FMCSA report: fatal truck crashes went up 3 percent in 2016


FMCSA report: fatal truck crashes went up 3 percent in 2016

One of the duties of the Federal Motor Carrier Safety Administration is to address unsafe trends in the commercial trucking industry. While trends in the previous year cannot yet be accurately recorded, the trends in 2016 can. These statistics may help Illinois motorists understand where the biggest traffic dangers lie.

Among the most important findings of the 2016 Large Truck and Bus Crash Facts is that the number of fatal truck accidents in the U.S. went up by 3 percent. While there were 4,317 fatalities in 2016, there were 4,094 deaths related to large trucks in 2015. Of the 2016 fatalities, 772 were large-truck occupants; this number also was up from last year’s 665.

Just over 60 percent of these fatal crashes took place in rural areas while 27 percent happened on interstate highways. The hours between 6 p.m. and 6 a.m. proved to be the most dangerous, probably for reasons of poor visibility and heightened drowsiness. Speeding was the number one cause of crashes, followed by distracted or inattentive driving. Roughly 20 percent of passenger vehicle drivers involved had a BAC above the legal limit of .08 percent.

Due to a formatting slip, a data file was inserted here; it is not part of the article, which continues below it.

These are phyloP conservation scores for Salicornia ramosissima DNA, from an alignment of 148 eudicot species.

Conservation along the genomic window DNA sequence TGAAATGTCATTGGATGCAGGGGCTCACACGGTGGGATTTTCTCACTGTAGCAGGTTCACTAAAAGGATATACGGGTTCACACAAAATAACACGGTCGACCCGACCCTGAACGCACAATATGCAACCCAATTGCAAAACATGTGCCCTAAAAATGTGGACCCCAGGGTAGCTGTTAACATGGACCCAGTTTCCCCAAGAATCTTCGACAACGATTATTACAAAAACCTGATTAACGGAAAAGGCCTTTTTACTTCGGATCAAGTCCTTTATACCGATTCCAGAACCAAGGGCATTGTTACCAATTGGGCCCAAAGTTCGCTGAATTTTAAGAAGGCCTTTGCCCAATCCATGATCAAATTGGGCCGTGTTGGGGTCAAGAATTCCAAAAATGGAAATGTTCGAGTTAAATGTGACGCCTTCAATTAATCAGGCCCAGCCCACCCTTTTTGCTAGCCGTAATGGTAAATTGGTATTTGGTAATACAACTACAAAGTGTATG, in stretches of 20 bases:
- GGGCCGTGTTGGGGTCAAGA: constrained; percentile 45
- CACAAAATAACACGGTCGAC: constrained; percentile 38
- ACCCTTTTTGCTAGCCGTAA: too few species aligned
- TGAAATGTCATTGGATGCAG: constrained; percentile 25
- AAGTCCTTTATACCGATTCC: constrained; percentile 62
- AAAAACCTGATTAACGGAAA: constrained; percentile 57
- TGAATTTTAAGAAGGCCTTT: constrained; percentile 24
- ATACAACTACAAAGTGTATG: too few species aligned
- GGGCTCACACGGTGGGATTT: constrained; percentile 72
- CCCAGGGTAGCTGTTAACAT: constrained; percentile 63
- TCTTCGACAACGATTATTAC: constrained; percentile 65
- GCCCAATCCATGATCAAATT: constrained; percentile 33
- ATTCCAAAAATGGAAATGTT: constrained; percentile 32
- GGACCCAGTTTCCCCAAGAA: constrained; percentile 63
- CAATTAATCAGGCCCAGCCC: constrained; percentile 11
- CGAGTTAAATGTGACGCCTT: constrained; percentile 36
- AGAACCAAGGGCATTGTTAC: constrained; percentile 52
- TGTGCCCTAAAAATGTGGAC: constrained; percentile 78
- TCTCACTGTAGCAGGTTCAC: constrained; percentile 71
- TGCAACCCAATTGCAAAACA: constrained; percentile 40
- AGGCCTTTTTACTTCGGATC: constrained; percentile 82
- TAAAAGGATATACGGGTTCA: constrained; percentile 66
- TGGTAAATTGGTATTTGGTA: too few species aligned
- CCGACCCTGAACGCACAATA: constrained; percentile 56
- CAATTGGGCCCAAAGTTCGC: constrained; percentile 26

Any number of factors can lead to a truck accident. This is why when a victim files a truck accident claim, they may want legal assistance. Lawyers in the field of personal injury law usually have a network of investigators, medical experts and other professionals who can help prove the defendant’s guilt and show that all the reported injuries stem from the accident. The lawyer can then negotiate for the maximum settlement.